What is a Continuum of Care?
Definition: "The Continuum of Care (CoC) Program is designed to promote communitywide commitment to the goal of ending homelessness; provide funding for efforts by nonprofit providers, and State and local governments to quickly rehouse homeless individuals and families while minimizing the trauma and dislocation caused to homeless individuals, families, and communities by homelessness; promote access to and effect utilization of mainstream programs by homeless individuals and families; and optimize self-sufficiency among individuals and families experiencing homelessness." - HUD
There are CoCs in all different areas across the US. The local CoC that covers the Long Island area is the NY-603 CoC, and is a group responsible to come together to best address homelessness in Suffolk County and Nassau.
Roles within a CoC:
Governance and Policy-Making:
In every CoC, there is a Governance Board structure in place that reviews local data, trends and feedback; determines the greatest unmet needs; determines strategies and policies to best respond to challenges; and responds to change needs such as the need to adapt services, shelters, and protocols during COVID-19. On Long Island, there is an open nomination process to be a representative on the CoC Governance Board, with a focus on including key stakeholders and those that have a strong understanding of homelessness, either through lived experience or by directly supporting those experiencing homelessness. As with all committees and groups that are part of the CoC, diversity, equity and inclusion is a core focus.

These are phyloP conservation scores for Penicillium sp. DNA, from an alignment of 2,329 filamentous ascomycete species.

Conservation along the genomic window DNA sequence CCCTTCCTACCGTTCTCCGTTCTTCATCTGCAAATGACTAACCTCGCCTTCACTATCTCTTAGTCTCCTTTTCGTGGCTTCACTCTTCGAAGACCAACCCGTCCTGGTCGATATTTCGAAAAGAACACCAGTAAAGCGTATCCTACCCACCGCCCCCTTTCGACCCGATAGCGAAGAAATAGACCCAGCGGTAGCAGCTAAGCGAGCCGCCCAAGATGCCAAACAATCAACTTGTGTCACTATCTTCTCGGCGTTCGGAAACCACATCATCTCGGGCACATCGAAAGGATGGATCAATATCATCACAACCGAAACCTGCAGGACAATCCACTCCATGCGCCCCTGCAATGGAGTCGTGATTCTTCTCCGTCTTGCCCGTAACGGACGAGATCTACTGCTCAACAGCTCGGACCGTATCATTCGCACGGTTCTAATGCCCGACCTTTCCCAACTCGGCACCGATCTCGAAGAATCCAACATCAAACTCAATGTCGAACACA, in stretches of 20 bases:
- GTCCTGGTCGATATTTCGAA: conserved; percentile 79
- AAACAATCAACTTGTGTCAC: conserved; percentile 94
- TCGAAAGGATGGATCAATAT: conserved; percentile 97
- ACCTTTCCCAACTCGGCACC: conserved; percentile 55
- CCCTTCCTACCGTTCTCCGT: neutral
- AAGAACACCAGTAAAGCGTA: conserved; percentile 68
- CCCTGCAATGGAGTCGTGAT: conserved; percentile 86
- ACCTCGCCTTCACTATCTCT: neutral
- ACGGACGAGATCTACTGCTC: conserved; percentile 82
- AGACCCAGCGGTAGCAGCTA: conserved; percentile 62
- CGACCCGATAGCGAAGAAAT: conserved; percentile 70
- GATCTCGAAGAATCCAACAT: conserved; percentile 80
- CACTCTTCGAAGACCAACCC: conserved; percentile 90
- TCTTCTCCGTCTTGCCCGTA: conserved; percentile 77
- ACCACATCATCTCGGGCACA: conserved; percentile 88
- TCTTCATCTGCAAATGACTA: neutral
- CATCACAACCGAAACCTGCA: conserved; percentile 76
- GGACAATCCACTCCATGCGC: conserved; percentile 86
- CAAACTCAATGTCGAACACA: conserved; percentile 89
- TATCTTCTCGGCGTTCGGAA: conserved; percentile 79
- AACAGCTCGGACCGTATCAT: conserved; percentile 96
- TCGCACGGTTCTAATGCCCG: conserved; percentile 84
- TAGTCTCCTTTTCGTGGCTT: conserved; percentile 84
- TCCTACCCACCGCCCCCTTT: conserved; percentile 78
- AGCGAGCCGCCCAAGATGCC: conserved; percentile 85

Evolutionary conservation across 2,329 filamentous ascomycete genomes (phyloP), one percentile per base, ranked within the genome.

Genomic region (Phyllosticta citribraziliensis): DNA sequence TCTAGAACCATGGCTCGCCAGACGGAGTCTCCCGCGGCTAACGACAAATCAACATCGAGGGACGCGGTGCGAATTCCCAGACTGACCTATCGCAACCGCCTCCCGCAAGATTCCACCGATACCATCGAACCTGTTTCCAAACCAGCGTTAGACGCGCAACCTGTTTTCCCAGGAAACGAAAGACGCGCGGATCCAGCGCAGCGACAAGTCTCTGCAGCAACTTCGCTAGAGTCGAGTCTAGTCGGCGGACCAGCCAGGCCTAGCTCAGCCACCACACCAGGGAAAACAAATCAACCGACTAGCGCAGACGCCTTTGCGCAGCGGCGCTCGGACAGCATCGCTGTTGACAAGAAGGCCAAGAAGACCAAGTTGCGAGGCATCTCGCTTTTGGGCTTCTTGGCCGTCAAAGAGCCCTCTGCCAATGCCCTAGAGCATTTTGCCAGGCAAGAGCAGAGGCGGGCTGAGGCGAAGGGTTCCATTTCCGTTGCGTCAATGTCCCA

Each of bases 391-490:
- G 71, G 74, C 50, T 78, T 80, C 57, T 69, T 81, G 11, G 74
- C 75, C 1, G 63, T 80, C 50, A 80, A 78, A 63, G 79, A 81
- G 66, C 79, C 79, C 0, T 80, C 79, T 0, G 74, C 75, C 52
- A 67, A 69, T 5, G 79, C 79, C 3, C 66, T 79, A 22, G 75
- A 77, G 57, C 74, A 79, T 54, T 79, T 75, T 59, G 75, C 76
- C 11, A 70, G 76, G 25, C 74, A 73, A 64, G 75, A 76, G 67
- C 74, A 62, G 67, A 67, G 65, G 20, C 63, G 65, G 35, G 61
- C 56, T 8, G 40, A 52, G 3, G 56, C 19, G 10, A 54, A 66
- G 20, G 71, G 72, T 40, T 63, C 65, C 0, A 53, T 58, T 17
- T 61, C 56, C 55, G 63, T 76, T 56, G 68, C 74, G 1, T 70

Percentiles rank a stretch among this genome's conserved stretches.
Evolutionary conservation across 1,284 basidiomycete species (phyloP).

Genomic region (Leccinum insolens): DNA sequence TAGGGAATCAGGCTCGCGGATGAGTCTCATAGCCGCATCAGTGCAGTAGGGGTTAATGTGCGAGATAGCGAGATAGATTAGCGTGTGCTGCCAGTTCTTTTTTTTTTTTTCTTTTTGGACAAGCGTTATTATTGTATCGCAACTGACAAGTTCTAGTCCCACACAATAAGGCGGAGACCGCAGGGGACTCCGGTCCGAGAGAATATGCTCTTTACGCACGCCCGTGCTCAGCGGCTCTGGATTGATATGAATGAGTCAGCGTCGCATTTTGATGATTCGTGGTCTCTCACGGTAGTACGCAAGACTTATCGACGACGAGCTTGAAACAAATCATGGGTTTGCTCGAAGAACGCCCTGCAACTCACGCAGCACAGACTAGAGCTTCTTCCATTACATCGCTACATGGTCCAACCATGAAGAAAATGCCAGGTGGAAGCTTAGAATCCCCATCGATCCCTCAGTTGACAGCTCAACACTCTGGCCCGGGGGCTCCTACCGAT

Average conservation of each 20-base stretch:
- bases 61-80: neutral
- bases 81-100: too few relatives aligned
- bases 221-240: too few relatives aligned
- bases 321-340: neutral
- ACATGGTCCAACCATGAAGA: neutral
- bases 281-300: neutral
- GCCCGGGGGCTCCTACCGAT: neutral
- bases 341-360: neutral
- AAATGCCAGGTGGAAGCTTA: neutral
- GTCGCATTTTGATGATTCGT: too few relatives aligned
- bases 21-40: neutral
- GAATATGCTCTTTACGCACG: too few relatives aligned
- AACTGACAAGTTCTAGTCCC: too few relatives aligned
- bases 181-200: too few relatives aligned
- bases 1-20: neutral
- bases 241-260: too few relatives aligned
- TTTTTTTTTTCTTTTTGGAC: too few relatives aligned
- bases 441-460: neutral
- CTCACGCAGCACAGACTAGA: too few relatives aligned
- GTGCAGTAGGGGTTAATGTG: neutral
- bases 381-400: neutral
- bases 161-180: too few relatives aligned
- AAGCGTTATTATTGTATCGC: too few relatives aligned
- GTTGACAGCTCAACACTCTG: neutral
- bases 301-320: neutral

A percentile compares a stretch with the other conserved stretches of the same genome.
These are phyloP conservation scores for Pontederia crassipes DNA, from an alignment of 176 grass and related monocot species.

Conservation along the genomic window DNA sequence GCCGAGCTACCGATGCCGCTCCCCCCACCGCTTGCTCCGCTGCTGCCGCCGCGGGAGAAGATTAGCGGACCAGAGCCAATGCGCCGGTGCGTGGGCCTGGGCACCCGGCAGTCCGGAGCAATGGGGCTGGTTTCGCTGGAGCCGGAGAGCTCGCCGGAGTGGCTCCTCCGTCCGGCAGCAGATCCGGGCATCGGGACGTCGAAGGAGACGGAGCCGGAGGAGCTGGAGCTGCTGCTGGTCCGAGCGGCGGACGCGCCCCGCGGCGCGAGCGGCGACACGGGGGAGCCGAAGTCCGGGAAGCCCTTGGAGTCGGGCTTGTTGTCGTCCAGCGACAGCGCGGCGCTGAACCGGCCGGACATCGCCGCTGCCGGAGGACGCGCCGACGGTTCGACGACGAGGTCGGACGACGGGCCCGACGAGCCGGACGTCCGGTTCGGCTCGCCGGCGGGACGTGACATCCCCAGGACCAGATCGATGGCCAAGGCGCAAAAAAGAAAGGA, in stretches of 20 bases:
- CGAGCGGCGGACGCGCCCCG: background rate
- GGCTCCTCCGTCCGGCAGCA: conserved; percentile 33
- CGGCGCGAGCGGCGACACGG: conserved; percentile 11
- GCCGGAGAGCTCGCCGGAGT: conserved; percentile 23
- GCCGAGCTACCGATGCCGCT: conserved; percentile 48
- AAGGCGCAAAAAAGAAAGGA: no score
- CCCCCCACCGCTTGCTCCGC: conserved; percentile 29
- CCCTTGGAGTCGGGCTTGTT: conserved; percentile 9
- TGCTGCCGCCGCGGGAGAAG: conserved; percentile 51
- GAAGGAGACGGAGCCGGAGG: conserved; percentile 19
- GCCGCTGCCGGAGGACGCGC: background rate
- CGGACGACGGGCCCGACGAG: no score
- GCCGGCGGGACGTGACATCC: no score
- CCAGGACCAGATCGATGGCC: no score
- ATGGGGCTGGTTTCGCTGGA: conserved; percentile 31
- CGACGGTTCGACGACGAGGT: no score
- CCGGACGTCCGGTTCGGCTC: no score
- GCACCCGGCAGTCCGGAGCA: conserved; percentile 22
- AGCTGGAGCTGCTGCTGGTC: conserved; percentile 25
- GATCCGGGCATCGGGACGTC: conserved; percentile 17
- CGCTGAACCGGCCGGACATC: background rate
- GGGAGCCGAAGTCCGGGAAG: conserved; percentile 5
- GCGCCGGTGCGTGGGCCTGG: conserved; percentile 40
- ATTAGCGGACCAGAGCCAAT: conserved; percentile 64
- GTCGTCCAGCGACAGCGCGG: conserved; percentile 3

CoC Annual Competitive Funding Process:
For each CoC, there is an annual funding round, where HUD has a specific funding allocation, this is called the annual renewal demand. So for Long Island, there are different housing programs that are currently operating with funds from that allocation, which has to be re-applied for and renewed each year. This is currently about $16 million for Long Island. The programs that receive CoC funds to address local needs can only be certain types of programs. Specifically, HUD allows non-profits to apply to operate permanent supportive housing and rapid rehousing rental assistance programs with CoC dollars. The CoC establishes practice standards and best practices, and all CoC-funded programs are monitored and have measured outcomes that objectively determine how successfully each program is operating and which are making the most/least regional impact on homelessness (local Ranking). Depending on the federal budget and how well each community is making progress toward decreasing homelessness, additional funds may also become available to apply for (bonus funds). The majority of funds each year are renewals, or existing permanent housing programs that are applying to continue operating and housing the people currently in their programs. Any new funding could be used to create for capacity by creating new permanent programs or expand existing permanent programs so that more people can be served. A common misconception when people hear a dollar amount that is made available each year, they understand that to be new capacity each year. New capacity is only created when existing programs either close, money is reallocated, or new money is made available in the federal budget that locally we apply for and are awarded.